This bundle of fat quarters arrived this month in my subscription from Stacked Fabric Company. I instantly went all squealy and excited when I opened the package, because they’re so cute! I decided to use these 4 fat quarters to make a simple DIY patchwork baby blanket for my nephew for Christmas. His bedroom is kind of an animal meets lumberjack theme, so I figure these tribal prints will fit right in! I’ve seen him bury his face into fuzzy blankets, so I think the soft minky fabric I used on the back will be a hit. 🙂
Start to finish, this DIY baby blanket took me about 2 hours. It’s nice to be able to finish a project in one sitting! That’s practically unheard of among crafters who typically have about 84 unfinished projects lying around at any one time!
A word on my fabric subscription. It’s like crack for crafters, I’m totally addicted! Every month I get 4 coordinating fat quarter quilting cottons. It’s a mystery bundle so I never know what’s coming, which is literally half the fun. It’s the absolute best mail! Stacked Fabric Company is Canadian owned and operated by the sweetest lady. (Who is not compensating me for singing her praises by the way, I just reallllly love this company!)
Ok, carrying on.
There really isn’t much to this DIY patchwork baby blanket, I kept it super simple. So the instructions are also pretty basic. If you have a fair knowledge of sewing, you should be fine!
You will need:
4 fat quarters
1 yard of minky fabric
1-1.5 yards of lightweight woven fusible interfacing.
A few episodes of Friends loaded on your iPad. 🙂
Double check the width of the interfacing before you purchase. Mine was only 75cm, so I needed to get 1.25 meters in length.
If you want to see what else I’ve made with my fabric from Stacked, check out these posts:
Quilted Laptop Bag Tutorial
DIY Toothbrush Travel Wrap
Or check out this simple scrap busting project: DIY Hexie Hand Towels
Cut each fat quarter into 4 squares, 9″x9″. You’ll have a little strip of leftover fabric you can add to your overflowing scrap bin!
Sewing Up a DIY Patchwork Baby Blanket
Now you’ll sew 4 strips of 4 squares, using a 1/4″ seam allowance.
Arrange the squares so that none of the patterns will end up matching up with each other when the blanket is assembled.
Press all your seams open.
Sew the strips together making sure to line up all your seams.
Press all your seams open.
Carefully iron the fusible interfacing to the patchwork baby blanket top. I used a press cloth for this, you probably should too.
(My press cloth is just a piece of cotton fabric with finished edges.)
Trim away any excess interfacing.
Let me tell you, while I’m totally in love with these fabrics, they were crazy difficult to photograph! 😛
Put your patchwork top and minky fabric right sides together. Pin the heck out of them. And then pin some more.
Trim away any excess minky.
Note about minky fabric. I’ve never used it before and it turns out there’s a bit of a learning curve! So maybe purchase a little extra that you can practice with. It was shifty stuff and didn’t feed through the machine very well.
Sew around the blanket, leaving a gap of a few inches on one side.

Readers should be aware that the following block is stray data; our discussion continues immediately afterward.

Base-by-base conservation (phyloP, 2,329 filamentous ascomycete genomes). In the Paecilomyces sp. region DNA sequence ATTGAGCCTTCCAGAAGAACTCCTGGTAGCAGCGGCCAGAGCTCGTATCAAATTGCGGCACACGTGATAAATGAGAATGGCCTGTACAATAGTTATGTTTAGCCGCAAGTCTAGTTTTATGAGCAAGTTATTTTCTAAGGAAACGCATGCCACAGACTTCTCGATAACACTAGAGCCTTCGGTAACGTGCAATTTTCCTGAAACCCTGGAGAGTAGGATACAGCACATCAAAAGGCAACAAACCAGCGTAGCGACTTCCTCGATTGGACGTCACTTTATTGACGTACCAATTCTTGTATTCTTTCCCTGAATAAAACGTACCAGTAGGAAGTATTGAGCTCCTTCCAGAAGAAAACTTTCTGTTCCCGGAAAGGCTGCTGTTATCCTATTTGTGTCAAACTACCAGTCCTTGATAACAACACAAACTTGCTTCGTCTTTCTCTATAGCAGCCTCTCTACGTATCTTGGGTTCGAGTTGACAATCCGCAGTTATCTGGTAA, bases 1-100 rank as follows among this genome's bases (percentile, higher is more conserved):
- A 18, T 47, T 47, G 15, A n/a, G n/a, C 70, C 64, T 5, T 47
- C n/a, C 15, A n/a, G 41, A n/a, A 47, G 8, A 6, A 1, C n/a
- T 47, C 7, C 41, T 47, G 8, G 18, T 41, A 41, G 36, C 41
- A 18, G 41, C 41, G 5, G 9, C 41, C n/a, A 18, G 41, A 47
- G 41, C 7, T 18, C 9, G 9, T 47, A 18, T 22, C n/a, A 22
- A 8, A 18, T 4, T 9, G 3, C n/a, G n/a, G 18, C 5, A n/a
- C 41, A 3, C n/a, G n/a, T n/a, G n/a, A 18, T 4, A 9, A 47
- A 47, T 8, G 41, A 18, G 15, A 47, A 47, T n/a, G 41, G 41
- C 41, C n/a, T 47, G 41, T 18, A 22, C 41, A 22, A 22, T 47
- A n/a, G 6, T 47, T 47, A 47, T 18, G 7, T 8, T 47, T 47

Trim the corners and flip the blanket right side out. Pin the gap closed
Carefully topstitch along the edge of the blanket, about 1/8 of a inch in if you can. Close up the gap by topstitching.
At this point you could add some quilting to the blanket. All I did was stitch in the ditch of the 2 centre seams to tack the minky in place.
Super simple, right?! But oh so cute and cozy!
Once my nephew gets his hands on it, I’ll try to snap a couple of pictures. He is seriously the cutest kid you’ll ever see. (Except for my boys of course. lol)
You might also like this DIY Crochet Baby Blanket Tutorial.
What have you been crafting lately? Tell me in the comments, I love knowing what my fellow makers are making!
El Sa says
I guess i do not understand. How would you end up with 9×9 squares if you cut the fat quarters (18×21) into four pieces? I would think that you would end up with 2 pieces from each fat quarter with a strip left. (18 divided by 4 equals 4.5 inches) (21 divided by 4 equals 5.25) Can you explain please? Thanks
Hi! So you will end up with 4, 9×9 pieces and a strip left over. Think of it like folding a piece of paper in half and then in half again. You end up with 4 sections even though you only divided the length and width in half each. I hope that makes sense! Don’t divide the 18″ by 4, only divide it by 2. If you divided the length and width each by 4, you’d end up with 16 squares. 🙂
Grandma dee says
Love this idea. Will it work the same with flannel? I buy remnant and use them for burp clothes.
Hi, I don’t see why flannel wouldn’t work!
HOW can I print out this pattern? I’ve scrolled through and don’t see a link. My sister had printed it out but I can tell I don’t have all the pages.
Thanks for your help!
There’s no pattern to print, just measurements to follow. Happy sewing!
My interfacing is not wide enough. Do I piece it?
That’s probably what I would do. Overlap it by about 1/2″ before you iron it down. 🙂
Why do you interface the fabric?
Liz P. says
I’m guessing it stabilizes the Minky fabric?